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Study predicts long survival in brain tumour patients

Researchers of the Josep Carreras Leukaemia Research Institute have discovered an epigenetic lesion that allows identifying those patients affected by brain tumours that have a longer life expectancy.

The discoveries in the cellular and molecular biology of cancer, the development of drugs against specific genetic mutations, and the emergence of immunotherapy are allowing the cure or improvement of the quality of life and life expectancy of patients with tumours.

However, there is a type of cancer that resists this encouraging news: the brain tumour.

This tumour, which is not born from neurons but from support cells named glial, represents a sad exception.

The mortality of brain cancer is around 85% within two years since it's diagnosis.

It is, therefore, an area of intense biomedical research.

The group of Dr. Manel Esteller, Director of the Josep Carreras Research Institute, ICREA Researcher and Professor at the University of Barcelona, has published this finding in the journal Acta Neuropathologica.

The research describes an epigenetic lesion that allows identifying those patients with brain tumours of good prognosis, 15% of remaining cases that will have prolonged survival.

"We began the study looking for genes with regulatory functions of genome expression that lost their activity in cancer. We identified a particular gene called NSUN5 of which we knew almost nothing about its function," explained Dr. Esteller about the research in Acta Neuropathologica.

"What surprised us most from the beginning was that its alteration, among the many types of tumours of the human body, was almost exclusive to gliomas, a type of brain cancer. We investigated it in laboratory cells and experimental models. When we got to analyse its impact on patients with glioma, we realised the importance of the finding.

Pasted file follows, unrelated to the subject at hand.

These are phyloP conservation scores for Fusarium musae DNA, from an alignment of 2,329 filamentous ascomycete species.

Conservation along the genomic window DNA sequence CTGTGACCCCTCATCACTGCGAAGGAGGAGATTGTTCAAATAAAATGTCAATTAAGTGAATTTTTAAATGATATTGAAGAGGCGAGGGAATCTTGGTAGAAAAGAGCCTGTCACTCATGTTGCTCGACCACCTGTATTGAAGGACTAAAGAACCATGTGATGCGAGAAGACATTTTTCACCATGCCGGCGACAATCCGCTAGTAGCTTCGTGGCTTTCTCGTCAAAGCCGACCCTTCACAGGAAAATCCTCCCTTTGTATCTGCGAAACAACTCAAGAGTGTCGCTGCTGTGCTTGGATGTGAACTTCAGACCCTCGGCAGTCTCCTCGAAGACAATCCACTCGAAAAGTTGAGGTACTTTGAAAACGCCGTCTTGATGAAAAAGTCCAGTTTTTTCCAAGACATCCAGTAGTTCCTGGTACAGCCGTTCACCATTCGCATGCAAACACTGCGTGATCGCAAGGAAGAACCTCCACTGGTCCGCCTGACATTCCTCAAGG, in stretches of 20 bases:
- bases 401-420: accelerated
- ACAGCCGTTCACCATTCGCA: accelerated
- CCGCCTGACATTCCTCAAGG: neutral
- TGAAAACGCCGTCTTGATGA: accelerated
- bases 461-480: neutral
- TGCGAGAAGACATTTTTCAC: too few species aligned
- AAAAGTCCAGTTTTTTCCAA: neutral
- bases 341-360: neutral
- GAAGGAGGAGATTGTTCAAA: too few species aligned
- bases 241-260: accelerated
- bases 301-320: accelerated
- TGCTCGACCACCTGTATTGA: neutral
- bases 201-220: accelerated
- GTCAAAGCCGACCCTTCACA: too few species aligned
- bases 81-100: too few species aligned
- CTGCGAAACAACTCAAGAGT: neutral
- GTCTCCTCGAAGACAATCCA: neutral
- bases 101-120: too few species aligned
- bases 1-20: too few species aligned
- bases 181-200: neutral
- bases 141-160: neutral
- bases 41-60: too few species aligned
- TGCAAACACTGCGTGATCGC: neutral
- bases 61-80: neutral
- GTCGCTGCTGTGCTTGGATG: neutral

"The epigenetic lesion of NSUN5, independently to other biomarkers, predicted that minority percentage of patients who will be doing well. It was astonishing since most of the time we discover factors that indicate tumours that will go bad.

"Mechanically, it seems that by the evolutionary selection, a brain tumour that is about to become extinct ends up causing the alteration of NSUN5. Then, NSUN5 'freezes' as if standing in time so that cancer progresses less and survival lengthens.

"Microenvironment factors surrounding the glioma such as lack of oxygen and lack of local nutrients contribute to induce NSUN5's inactivation. This process allows the tumour not to die, but grow so little that the patient shows a good prognosis. Therefore, we now have a marker that allows us to predict 15% of cases with good clinical course. 

"Furthermore, it would be exceptional to convert 85% of the remaining cases into patients who 'touching' the NSUN5 gene also had extended survival. We still don't know how to do it, but it deserves to be investigated carefully." concludes the researcher.

Source: Josep Carreras Leukaemia Research Institute 



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